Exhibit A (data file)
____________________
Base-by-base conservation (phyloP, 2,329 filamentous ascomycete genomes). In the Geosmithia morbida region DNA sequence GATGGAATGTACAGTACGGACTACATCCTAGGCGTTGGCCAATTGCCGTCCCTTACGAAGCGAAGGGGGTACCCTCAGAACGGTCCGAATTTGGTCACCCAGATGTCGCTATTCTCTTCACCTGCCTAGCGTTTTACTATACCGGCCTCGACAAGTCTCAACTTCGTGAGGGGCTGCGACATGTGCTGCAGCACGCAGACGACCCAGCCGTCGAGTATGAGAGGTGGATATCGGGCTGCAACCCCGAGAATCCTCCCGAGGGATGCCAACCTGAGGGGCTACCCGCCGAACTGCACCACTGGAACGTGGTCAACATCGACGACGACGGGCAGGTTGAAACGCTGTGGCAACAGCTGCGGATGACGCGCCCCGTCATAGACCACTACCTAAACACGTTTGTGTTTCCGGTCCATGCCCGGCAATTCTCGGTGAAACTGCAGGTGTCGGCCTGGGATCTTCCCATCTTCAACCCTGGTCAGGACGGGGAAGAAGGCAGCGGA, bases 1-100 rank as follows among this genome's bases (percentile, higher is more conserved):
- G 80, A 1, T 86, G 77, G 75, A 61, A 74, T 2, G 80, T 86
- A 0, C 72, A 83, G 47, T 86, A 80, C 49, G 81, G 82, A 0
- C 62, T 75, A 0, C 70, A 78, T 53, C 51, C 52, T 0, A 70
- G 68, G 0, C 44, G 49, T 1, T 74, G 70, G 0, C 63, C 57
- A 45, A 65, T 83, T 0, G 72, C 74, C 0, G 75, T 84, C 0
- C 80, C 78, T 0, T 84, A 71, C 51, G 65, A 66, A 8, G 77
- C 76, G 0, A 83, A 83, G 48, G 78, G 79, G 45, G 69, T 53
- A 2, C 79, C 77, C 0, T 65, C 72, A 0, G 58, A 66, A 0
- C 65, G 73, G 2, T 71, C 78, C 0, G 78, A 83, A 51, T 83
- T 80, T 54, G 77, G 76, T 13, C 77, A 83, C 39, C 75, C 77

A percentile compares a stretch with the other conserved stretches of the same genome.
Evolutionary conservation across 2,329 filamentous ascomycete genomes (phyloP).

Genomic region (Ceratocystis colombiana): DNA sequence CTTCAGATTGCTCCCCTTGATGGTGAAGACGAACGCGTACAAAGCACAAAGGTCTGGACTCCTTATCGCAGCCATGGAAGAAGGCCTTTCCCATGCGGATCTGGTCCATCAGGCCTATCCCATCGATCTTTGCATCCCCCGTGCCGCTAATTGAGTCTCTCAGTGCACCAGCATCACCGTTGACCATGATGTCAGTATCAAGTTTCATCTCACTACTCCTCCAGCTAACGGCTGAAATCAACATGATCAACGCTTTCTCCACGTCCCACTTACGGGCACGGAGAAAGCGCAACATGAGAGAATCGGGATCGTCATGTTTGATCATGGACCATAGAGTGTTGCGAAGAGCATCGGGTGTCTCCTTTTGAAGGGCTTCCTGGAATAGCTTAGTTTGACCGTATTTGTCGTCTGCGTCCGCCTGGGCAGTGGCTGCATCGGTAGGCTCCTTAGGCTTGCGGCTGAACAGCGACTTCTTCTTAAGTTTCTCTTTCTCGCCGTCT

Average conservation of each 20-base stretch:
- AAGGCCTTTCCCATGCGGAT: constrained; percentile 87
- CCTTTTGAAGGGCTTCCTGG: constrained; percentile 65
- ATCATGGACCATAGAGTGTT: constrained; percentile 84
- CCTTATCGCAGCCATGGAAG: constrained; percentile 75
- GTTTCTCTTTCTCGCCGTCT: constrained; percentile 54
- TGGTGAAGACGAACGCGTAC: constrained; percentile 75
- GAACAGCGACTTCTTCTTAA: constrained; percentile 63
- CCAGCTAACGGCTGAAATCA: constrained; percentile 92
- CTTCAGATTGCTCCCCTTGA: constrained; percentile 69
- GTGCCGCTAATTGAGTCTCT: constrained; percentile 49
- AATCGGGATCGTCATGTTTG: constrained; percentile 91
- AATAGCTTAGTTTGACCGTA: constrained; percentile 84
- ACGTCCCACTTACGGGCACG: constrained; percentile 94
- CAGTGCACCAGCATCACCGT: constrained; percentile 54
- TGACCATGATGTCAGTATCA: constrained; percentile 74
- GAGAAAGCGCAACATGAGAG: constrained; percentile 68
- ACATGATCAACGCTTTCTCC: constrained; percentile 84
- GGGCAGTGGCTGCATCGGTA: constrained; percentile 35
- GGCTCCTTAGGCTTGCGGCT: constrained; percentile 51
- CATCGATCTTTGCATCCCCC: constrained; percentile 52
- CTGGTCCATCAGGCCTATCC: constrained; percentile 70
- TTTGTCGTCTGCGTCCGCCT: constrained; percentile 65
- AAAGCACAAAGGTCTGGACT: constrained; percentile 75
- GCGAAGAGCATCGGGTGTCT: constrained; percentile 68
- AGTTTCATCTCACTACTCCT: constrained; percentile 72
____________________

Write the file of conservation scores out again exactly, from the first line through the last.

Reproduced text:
Base-by-base conservation (phyloP, 2,329 filamentous ascomycete genomes). In the Geosmithia morbida region DNA sequence GATGGAATGTACAGTACGGACTACATCCTAGGCGTTGGCCAATTGCCGTCCCTTACGAAGCGAAGGGGGTACCCTCAGAACGGTCCGAATTTGGTCACCCAGATGTCGCTATTCTCTTCACCTGCCTAGCGTTTTACTATACCGGCCTCGACAAGTCTCAACTTCGTGAGGGGCTGCGACATGTGCTGCAGCACGCAGACGACCCAGCCGTCGAGTATGAGAGGTGGATATCGGGCTGCAACCCCGAGAATCCTCCCGAGGGATGCCAACCTGAGGGGCTACCCGCCGAACTGCACCACTGGAACGTGGTCAACATCGACGACGACGGGCAGGTTGAAACGCTGTGGCAACAGCTGCGGATGACGCGCCCCGTCATAGACCACTACCTAAACACGTTTGTGTTTCCGGTCCATGCCCGGCAATTCTCGGTGAAACTGCAGGTGTCGGCCTGGGATCTTCCCATCTTCAACCCTGGTCAGGACGGGGAAGAAGGCAGCGGA, bases 1-100 rank as follows among this genome's bases (percentile, higher is more conserved):
- G 80, A 1, T 86, G 77, G 75, A 61, A 74, T 2, G 80, T 86
- A 0, C 72, A 83, G 47, T 86, A 80, C 49, G 81, G 82, A 0
- C 62, T 75, A 0, C 70, A 78, T 53, C 51, C 52, T 0, A 70
- G 68, G 0, C 44, G 49, T 1, T 74, G 70, G 0, C 63, C 57
- A 45, A 65, T 83, T 0, G 72, C 74, C 0, G 75, T 84, C 0
- C 80, C 78, T 0, T 84, A 71, C 51, G 65, A 66, A 8, G 77
- C 76, G 0, A 83, A 83, G 48, G 78, G 79, G 45, G 69, T 53
- A 2, C 79, C 77, C 0, T 65, C 72, A 0, G 58, A 66, A 0
- C 65, G 73, G 2, T 71, C 78, C 0, G 78, A 83, A 51, T 83
- T 80, T 54, G 77, G 76, T 13, C 77, A 83, C 39, C 75, C 77

A percentile compares a stretch with the other conserved stretches of the same genome.
Evolutionary conservation across 2,329 filamentous ascomycete genomes (phyloP).

Genomic region (Ceratocystis colombiana): DNA sequence CTTCAGATTGCTCCCCTTGATGGTGAAGACGAACGCGTACAAAGCACAAAGGTCTGGACTCCTTATCGCAGCCATGGAAGAAGGCCTTTCCCATGCGGATCTGGTCCATCAGGCCTATCCCATCGATCTTTGCATCCCCCGTGCCGCTAATTGAGTCTCTCAGTGCACCAGCATCACCGTTGACCATGATGTCAGTATCAAGTTTCATCTCACTACTCCTCCAGCTAACGGCTGAAATCAACATGATCAACGCTTTCTCCACGTCCCACTTACGGGCACGGAGAAAGCGCAACATGAGAGAATCGGGATCGTCATGTTTGATCATGGACCATAGAGTGTTGCGAAGAGCATCGGGTGTCTCCTTTTGAAGGGCTTCCTGGAATAGCTTAGTTTGACCGTATTTGTCGTCTGCGTCCGCCTGGGCAGTGGCTGCATCGGTAGGCTCCTTAGGCTTGCGGCTGAACAGCGACTTCTTCTTAAGTTTCTCTTTCTCGCCGTCT

Average conservation of each 20-base stretch:
- AAGGCCTTTCCCATGCGGAT: constrained; percentile 87
- CCTTTTGAAGGGCTTCCTGG: constrained; percentile 65
- ATCATGGACCATAGAGTGTT: constrained; percentile 84
- CCTTATCGCAGCCATGGAAG: constrained; percentile 75
- GTTTCTCTTTCTCGCCGTCT: constrained; percentile 54
- TGGTGAAGACGAACGCGTAC: constrained; percentile 75
- GAACAGCGACTTCTTCTTAA: constrained; percentile 63
- CCAGCTAACGGCTGAAATCA: constrained; percentile 92
- CTTCAGATTGCTCCCCTTGA: constrained; percentile 69
- GTGCCGCTAATTGAGTCTCT: constrained; percentile 49
- AATCGGGATCGTCATGTTTG: constrained; percentile 91
- AATAGCTTAGTTTGACCGTA: constrained; percentile 84
- ACGTCCCACTTACGGGCACG: constrained; percentile 94
- CAGTGCACCAGCATCACCGT: constrained; percentile 54
- TGACCATGATGTCAGTATCA: constrained; percentile 74
- GAGAAAGCGCAACATGAGAG: constrained; percentile 68
- ACATGATCAACGCTTTCTCC: constrained; percentile 84
- GGGCAGTGGCTGCATCGGTA: constrained; percentile 35
- GGCTCCTTAGGCTTGCGGCT: constrained; percentile 51
- CATCGATCTTTGCATCCCCC: constrained; percentile 52
- CTGGTCCATCAGGCCTATCC: constrained; percentile 70
- TTTGTCGTCTGCGTCCGCCT: constrained; percentile 65
- AAAGCACAAAGGTCTGGACT: constrained; percentile 75
- GCGAAGAGCATCGGGTGTCT: constrained; percentile 68
- AGTTTCATCTCACTACTCCT: constrained; percentile 72